In this post I will be covering some Microsoft Flow basics and limitations when working with Dynamics 365. This will help you determine which Flow plan and/or connectors suites best for your needs.
Connecting to your Dynamics 365 instance
Firstly let’s look at the connectors for Dynamics 365. You have two options when it comes to connecting to a D365 instance.
- Dynamics 365 connector
The Dynamics 365 connector provides limited access to the Dynamics 365 organisation.
For more info on trigger events and actions please visit: https://docs.microsoft.com/en-us/connectors/dynamicscrmonline/
- Common Data Services (CDS) connector
Provides access to the org-based database on the Microsoft Common Data Service.
For more info on trigger events and actions please visit: https://docs.microsoft.com/en-us/connectors/runtimeservice/
Now let’s do a side by side comparison between some of the notable features:
|Feature||Dynamics 365 Connector||CDS Connector|
|Trigger Flow on create||Available||Available|
|Trigger Flow on updates||Available||Available|
|Trigger Flow on specific attribute updates||Not available
Limited to record level updates only
* Which means you will have to take extra measures if you have to update the triggering record within the same flow. This is to stop the flow from triggering infinitely.
|Change Tracking limitations||Requires Change Tracking to be enabled in D365||Change Tracking is not required|
|Define level of scope for the Flow trigger||Not available
Limited to Organisation level only
|Trigger Flow on deletes||Available||Available|
|Manually trigger when a flow is selected||Not available||Available|
|Action: Create Note (annotation) for specified entity record||Manual||Special simplified action is available|
|Action: Retrieve all Notes (annotations) for the provided entity Id||Manual||Special simplified action is available|
|Action: Retrieves file content for specified Note (annotation)||Manual||Special simplified action is available|
(Only available in Flow Plan 1 and 2)
Let’s have a look at the trigger event screens of each connector. I have selected the “When a record is updated” trigger event for the screenshots.
Dynamics 365 connector:
CDS connector will give you the option to select the Scope for event triggers. Scope can be set to Organisation, Parent: Child Business unit, Business Unit or User level. This is similar to the native workflow engine in D365.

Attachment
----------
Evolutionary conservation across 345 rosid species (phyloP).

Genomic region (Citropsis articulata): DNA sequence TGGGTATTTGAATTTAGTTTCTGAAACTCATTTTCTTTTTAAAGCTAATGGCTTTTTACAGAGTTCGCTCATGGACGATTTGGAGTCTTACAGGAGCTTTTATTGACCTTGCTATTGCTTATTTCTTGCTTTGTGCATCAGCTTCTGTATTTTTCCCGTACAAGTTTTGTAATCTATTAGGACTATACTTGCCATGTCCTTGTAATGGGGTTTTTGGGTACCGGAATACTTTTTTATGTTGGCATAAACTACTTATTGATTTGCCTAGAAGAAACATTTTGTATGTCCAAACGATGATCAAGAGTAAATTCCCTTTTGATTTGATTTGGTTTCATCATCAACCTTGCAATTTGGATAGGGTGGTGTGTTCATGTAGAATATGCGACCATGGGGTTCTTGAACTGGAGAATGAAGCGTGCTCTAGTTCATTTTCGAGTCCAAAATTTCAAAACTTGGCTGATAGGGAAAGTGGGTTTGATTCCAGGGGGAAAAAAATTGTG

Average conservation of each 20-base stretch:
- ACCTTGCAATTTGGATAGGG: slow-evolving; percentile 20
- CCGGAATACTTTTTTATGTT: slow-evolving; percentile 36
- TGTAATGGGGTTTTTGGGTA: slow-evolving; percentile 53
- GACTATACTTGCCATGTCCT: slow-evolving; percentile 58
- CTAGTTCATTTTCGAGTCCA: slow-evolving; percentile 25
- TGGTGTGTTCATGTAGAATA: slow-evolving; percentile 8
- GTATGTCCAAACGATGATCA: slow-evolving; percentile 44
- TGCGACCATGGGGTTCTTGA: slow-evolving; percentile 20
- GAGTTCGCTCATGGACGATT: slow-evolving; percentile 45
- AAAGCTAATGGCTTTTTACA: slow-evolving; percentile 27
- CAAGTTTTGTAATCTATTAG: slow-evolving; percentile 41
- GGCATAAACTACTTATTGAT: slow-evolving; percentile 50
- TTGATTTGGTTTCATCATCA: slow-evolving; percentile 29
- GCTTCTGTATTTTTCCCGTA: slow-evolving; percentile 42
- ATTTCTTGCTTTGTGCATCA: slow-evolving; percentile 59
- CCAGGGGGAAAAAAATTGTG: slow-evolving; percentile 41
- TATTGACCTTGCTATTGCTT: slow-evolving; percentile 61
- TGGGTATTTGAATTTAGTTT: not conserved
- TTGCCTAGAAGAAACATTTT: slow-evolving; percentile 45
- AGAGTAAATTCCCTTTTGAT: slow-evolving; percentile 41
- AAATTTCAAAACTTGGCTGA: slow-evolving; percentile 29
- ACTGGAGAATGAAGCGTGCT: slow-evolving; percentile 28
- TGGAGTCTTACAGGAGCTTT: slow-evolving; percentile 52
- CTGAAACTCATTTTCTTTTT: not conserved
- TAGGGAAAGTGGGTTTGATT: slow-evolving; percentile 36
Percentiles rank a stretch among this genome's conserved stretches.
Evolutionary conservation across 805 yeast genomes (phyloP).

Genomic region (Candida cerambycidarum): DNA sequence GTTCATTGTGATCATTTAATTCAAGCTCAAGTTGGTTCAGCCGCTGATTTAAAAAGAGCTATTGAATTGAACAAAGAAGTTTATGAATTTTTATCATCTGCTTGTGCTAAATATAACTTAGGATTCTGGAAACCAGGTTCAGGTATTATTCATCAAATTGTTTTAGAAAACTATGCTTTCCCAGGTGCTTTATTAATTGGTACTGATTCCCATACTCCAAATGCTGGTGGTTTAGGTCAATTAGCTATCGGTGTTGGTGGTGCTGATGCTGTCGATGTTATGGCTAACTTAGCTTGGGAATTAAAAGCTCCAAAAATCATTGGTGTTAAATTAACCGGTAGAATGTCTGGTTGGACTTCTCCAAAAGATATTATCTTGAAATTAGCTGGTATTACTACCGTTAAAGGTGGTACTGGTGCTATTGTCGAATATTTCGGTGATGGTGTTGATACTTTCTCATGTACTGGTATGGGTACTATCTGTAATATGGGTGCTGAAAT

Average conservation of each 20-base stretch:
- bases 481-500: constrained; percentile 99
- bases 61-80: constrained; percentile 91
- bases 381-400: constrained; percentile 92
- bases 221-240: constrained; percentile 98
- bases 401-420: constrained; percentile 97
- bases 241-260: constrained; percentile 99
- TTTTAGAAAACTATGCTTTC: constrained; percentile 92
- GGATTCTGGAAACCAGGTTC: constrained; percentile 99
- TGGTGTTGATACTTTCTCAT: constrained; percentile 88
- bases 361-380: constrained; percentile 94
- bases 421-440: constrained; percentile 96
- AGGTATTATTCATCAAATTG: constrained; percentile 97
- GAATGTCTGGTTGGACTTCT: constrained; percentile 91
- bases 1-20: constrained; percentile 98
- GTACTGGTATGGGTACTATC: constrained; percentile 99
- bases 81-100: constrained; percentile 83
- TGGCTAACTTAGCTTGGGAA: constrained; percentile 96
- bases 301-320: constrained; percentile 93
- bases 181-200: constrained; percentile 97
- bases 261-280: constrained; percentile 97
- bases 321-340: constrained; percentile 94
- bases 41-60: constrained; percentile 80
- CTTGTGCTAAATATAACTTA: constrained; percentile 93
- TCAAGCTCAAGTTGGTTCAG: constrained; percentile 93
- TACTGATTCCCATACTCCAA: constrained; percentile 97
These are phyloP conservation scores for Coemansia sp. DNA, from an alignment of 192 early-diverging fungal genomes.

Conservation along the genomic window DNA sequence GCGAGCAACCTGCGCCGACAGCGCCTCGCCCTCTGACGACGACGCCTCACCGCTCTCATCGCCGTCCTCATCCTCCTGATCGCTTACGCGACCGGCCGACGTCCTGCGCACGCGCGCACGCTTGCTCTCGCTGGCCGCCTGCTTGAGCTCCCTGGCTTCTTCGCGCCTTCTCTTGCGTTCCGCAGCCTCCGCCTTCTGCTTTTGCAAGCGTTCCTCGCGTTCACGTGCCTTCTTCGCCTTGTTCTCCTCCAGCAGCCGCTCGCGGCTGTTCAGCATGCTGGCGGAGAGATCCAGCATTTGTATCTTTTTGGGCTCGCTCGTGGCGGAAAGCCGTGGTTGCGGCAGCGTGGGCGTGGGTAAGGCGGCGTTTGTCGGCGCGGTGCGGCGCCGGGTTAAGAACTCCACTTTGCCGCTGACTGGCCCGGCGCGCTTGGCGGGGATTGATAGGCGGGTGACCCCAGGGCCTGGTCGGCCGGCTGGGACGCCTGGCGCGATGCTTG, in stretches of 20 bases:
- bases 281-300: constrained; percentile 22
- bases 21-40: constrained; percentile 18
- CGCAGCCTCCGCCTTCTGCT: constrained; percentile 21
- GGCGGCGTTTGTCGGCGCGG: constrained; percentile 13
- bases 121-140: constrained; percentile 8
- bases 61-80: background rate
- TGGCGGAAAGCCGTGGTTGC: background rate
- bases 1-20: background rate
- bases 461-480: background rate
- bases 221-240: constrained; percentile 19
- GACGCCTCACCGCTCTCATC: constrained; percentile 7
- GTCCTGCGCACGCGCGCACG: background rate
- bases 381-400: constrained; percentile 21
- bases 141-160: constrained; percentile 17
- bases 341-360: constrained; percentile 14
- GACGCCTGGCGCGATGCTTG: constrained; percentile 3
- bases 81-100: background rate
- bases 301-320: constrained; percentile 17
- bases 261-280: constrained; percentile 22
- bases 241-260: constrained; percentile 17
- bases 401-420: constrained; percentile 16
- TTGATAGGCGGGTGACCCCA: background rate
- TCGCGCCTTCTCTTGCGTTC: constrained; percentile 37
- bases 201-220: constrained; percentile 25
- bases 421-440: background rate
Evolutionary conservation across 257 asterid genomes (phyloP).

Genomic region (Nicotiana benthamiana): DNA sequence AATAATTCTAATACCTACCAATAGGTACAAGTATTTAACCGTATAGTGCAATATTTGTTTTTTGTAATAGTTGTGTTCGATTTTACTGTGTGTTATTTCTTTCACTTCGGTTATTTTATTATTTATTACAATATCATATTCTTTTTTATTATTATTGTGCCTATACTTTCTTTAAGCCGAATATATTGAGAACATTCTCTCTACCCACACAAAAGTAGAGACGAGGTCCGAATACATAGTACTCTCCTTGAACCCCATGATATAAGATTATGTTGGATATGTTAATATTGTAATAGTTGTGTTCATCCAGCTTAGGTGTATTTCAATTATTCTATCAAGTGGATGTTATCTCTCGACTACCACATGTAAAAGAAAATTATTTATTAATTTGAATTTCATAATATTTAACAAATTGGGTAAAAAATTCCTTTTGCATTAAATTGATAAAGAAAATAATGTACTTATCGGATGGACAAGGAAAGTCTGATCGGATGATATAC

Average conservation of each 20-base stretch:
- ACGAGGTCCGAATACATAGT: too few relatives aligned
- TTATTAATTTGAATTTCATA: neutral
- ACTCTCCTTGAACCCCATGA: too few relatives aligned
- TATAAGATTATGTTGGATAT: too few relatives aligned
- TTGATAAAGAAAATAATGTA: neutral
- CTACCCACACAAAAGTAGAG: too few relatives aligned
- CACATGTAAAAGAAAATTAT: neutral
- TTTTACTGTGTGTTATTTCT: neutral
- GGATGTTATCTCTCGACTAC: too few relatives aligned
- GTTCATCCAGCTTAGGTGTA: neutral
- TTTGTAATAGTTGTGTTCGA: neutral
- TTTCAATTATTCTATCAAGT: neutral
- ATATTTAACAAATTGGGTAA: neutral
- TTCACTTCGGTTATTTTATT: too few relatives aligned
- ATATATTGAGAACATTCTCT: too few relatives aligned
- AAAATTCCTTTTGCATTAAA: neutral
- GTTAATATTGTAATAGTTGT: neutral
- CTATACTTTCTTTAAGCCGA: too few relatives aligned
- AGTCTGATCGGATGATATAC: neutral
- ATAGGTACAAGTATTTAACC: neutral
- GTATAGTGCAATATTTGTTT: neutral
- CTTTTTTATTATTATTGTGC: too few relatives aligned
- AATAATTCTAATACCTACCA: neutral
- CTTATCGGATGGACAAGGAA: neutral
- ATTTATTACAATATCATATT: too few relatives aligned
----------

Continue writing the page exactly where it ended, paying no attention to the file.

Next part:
In addition to the scope you will also have the option to select attribute filters. Attribute filters will ensure the event trigger is only invoked when the specified attributes are updated.
Points to consider when using update triggers:
- Update event triggers are invoked on Update requests to the record. Event triggers would NOT check whether any attribute values are being changed or not. As long as the update request is successful the Flow would be triggered.
What does this mean?
For update triggers at record level, the flow would still be invoked even if the update request has not made any field value changes to the record (Applies to D365 connector and CDS connector both)
For update triggers with attribute filters, the flow would be invoked even if the update request is setting the attribute to its existing value (Applies to CDS Connector)
- Update event triggers on Dynamics 365 connector requires “Change Tracking” to be turned on at entity level. For more info on Change Tracking please visit https://docs.microsoft.com/en-us/dynamics365/customer-engagement/admin/enable-change-tracking-control-data-synchronization
Now that we have covered triggers and actions let’s have a look at Flow Plans. Currently Flow offers 3 plans.
|Flow Free||Flow Plan 1||Flow Plan 2|
You can check out Microsoft Flow Plans page for more information.
Limits and configuration in Microsoft Flow
Documentation from Microsoft provides more information on current request limits, run duration and retention, looping and debatching limits, definition limits, SharePoint limits or IP address configuration.
For current limits and configuration details please visit Microsoft Docs here.
There are also some limitations in the Flow designer UI compared to the native workflow designer in D365. One of them being the ability to design grouped conditional statements. Currently Flow does not provide grouped conditions to be configured in Basic mode. Which means you will have to use the advanced mode to build your conditional statements. I have noticed that LogicApps have already added the ability to group conditional statements in the basic designer and hopefully this is on the roadmap for Flow too.
Even with these limitations Flow offers a lot more than the native D365 workflow engine.
You can checkout Microsoft Flow Documentation page for more information and how-to guides.
I would also highly recommend watching “What the Flow” vlog series by Elaiza if you wish to learn more about Flow and how to transition from native D365 workflows to Flow.
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